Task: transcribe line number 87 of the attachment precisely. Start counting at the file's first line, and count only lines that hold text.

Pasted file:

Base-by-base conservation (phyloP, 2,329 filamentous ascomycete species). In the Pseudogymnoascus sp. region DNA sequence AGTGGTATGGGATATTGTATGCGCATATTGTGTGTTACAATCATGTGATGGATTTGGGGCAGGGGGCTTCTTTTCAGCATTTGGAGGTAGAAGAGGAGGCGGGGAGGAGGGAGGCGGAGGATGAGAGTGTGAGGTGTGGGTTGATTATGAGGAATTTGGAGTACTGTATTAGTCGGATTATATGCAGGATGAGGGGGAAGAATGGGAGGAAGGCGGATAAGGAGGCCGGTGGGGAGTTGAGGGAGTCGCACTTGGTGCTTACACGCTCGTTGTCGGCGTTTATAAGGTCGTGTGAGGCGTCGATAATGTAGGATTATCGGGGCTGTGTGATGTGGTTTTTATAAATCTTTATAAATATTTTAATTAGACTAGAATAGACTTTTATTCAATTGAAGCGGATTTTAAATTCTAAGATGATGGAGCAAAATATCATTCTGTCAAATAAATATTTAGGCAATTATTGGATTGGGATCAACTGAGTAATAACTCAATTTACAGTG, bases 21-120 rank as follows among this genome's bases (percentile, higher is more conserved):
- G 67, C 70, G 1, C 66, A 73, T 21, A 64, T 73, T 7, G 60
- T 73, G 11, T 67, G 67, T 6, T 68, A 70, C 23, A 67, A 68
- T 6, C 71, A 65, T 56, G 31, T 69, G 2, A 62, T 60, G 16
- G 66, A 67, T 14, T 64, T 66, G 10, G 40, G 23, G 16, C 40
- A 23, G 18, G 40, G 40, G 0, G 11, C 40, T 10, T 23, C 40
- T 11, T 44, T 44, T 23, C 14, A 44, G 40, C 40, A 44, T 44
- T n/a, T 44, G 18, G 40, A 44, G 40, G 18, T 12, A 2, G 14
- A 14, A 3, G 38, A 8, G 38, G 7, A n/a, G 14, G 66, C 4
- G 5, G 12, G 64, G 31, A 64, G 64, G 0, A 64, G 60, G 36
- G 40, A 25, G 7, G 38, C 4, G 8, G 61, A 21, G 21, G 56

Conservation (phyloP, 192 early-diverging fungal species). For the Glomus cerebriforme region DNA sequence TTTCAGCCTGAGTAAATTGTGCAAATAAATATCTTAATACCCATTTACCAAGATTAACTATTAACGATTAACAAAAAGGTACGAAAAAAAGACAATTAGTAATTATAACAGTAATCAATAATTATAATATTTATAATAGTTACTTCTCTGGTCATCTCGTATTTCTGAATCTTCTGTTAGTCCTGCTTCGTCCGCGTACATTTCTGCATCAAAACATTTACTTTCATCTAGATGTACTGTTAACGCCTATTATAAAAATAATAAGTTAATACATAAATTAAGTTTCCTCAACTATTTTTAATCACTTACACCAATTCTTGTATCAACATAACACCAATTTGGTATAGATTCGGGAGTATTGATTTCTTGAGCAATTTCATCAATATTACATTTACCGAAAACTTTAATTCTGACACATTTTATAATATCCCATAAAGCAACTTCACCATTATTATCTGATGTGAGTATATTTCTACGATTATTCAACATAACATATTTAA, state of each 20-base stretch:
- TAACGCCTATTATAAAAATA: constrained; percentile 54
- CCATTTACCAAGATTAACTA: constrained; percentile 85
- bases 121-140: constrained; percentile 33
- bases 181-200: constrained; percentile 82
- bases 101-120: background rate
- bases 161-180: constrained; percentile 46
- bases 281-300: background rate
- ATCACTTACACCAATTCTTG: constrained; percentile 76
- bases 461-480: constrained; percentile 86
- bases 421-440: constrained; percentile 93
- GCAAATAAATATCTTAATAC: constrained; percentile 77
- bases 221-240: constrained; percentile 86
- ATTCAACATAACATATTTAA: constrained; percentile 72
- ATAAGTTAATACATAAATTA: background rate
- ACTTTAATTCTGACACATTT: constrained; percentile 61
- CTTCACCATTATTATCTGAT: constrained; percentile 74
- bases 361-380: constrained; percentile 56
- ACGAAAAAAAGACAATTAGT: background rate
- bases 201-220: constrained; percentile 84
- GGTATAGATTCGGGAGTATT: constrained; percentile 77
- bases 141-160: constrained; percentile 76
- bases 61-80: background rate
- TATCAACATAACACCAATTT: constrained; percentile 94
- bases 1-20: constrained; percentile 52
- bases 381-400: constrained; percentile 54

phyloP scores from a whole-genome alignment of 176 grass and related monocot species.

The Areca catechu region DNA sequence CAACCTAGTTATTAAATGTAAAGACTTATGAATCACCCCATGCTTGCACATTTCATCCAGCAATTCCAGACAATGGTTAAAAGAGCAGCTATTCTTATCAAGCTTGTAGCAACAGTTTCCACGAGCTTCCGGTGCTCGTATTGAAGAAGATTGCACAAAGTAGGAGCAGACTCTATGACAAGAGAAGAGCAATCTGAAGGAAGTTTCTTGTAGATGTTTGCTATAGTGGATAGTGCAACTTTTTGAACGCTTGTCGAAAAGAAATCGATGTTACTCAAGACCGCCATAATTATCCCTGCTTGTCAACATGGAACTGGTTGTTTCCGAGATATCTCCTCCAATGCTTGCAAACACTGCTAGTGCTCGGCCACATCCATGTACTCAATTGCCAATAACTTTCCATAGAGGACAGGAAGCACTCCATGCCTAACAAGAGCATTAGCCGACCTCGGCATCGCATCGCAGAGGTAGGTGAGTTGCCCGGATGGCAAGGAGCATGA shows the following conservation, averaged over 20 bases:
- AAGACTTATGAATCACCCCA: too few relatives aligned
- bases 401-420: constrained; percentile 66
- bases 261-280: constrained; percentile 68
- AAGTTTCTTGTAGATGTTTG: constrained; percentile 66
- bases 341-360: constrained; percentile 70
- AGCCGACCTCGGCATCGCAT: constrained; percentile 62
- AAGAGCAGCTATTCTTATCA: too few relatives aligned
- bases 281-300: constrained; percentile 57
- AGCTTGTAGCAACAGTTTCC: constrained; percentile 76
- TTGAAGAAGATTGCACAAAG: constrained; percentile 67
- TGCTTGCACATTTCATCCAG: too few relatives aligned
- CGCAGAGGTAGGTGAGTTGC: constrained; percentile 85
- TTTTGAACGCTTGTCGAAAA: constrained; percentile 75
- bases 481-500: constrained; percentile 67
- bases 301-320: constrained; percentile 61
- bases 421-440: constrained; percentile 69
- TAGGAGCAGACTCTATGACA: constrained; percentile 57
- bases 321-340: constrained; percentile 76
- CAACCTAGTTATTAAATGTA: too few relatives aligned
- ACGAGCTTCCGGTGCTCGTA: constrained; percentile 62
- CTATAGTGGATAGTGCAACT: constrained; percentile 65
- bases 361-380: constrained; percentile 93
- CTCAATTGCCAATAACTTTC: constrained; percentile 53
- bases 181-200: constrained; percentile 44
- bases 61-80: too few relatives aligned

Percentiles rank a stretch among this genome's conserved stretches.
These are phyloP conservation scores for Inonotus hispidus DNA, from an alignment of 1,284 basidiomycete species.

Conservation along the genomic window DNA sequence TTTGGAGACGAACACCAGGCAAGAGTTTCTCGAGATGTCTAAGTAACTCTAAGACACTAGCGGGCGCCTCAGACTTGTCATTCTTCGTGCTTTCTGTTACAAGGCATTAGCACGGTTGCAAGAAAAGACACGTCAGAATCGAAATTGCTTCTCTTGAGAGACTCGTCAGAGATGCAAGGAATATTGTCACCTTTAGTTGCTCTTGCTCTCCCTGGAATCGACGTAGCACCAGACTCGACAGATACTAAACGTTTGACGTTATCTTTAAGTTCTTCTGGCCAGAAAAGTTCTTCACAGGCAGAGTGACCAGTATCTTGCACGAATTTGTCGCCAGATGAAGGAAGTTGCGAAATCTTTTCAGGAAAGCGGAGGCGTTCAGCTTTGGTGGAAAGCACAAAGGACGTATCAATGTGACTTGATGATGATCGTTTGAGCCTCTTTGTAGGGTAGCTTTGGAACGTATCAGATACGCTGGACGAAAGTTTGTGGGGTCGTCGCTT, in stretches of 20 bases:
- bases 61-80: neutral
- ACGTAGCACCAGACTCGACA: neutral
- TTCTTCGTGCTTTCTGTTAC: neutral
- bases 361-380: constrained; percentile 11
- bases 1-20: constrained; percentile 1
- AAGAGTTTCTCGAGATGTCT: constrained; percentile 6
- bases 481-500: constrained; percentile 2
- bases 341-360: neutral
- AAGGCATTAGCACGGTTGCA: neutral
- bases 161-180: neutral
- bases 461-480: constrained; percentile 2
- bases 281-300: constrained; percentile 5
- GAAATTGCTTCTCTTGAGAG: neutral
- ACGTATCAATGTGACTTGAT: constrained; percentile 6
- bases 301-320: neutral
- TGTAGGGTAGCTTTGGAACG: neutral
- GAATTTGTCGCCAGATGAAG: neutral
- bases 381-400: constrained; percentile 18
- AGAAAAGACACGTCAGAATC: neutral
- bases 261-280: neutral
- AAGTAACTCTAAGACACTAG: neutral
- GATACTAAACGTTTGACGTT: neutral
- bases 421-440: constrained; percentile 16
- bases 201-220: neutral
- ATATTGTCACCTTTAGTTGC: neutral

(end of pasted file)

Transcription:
- bases 261-280: neutral